Moreover, the counterpart of the U.S. deficit, the current account surpluses and reserve build-up that have so fortified emerging markets, are also unsustainable. When the deficit shrinks the surpluses will shrink — this is simply a matter of adding up. The question every country has to ask itself is "Am I prepared for the day the U.S. consumer finally decides to hang up the shopping bag and save?"
It is concerns about sustainability and external effects that motivate the Fund's advice to China. China is becoming overly reliant on external demand. Its exchange rate policy distorts the pattern of investment even while weighing on consumption, and prevents the central bank from using interest rates as an effective tool of policy. While corporate and financial sector reform is probably key to medium-term sustainability in China, allowing exchange rate appreciation must be an integral part of the strategy.
Ultimately, adjustment of the global imbalances will be a good thing, for it does seem against the natural order for countries with massive development needs to finance the asset price booms and the under-saving of rich countries (leaving aside the distortionary exchange intervention and demand compression that underlies some of the reserve build-up). Nevertheless, there are those who question the need for any concern about imbalances, given that they have been financed so long. After all, the US was running a large current account deficit in the late 1980s, and that imbalance resolved itself smoothly.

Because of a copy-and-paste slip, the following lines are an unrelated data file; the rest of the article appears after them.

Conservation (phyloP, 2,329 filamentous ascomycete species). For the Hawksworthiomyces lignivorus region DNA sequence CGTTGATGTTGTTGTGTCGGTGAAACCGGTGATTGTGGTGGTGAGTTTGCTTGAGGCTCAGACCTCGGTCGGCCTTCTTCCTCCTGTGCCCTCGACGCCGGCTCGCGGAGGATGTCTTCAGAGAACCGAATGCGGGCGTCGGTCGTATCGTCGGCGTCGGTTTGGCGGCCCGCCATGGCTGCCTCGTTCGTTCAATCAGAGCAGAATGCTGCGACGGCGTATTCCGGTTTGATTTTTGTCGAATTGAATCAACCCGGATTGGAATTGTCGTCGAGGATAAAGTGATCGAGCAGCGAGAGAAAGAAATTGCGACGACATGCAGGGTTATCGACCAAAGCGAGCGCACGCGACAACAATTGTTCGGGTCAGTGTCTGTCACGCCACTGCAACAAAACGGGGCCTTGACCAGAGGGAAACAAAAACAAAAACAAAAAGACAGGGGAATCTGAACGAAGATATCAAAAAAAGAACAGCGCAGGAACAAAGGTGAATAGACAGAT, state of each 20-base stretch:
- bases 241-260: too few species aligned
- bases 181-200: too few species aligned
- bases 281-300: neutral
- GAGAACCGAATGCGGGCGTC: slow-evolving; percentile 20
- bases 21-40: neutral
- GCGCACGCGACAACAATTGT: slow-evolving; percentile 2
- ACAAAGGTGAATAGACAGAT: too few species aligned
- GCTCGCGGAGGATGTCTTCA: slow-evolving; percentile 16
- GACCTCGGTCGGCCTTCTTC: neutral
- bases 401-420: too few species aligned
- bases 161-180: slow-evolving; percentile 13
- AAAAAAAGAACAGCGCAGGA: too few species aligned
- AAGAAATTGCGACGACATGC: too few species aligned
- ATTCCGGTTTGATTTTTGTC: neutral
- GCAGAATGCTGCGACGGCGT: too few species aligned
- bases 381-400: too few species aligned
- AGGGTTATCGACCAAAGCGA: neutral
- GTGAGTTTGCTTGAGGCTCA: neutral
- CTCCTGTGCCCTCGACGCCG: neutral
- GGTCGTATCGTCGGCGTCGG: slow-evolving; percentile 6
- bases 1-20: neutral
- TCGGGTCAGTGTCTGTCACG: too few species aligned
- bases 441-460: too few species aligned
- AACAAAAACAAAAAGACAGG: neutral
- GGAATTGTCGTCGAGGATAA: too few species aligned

I think there is need for concern. For one, the benign global financing conditions appear to be turning so the recent past need not say much about the future. More important, the U.S. current account deficit is twice the size of what it was in the 1980s — even with increasing economic integration, there is a limit to how much a country can depend on the outside world . Since adjustment is inevitable, would it not be better for each country to commit to a medium term policy framework today so that public policy can support private sector adjustment and ensure the process is smooth?
A set of such frameworks for all the major players would have two additional effects. First, it would indicate that the imbalances are a shared responsibility and help prevent concerns about imbalances degenerating into protectionism. Second, it would reassure financial markets that a policy framework for supporting adjustment is in place, thus limiting the risk of an abrupt and costly, market-induced, adjustment.
It is to facilitate international dialogue on this issue that the Managing Director has called the countries most associated with the imbalances together in a few weeks for a conference at the Fund. The conference will feed into the IMFC, the Fund's governing body, where we will ask our members to strengthen the IMF's mandate to monitor these imbalances and to work together to narrow them. In particular, the Managing Director has called for a new modality called "multilateral consultations", which will recognize the multilateral nature of these imbalances and bring together key countries for a dialogue whenever deemed necessary.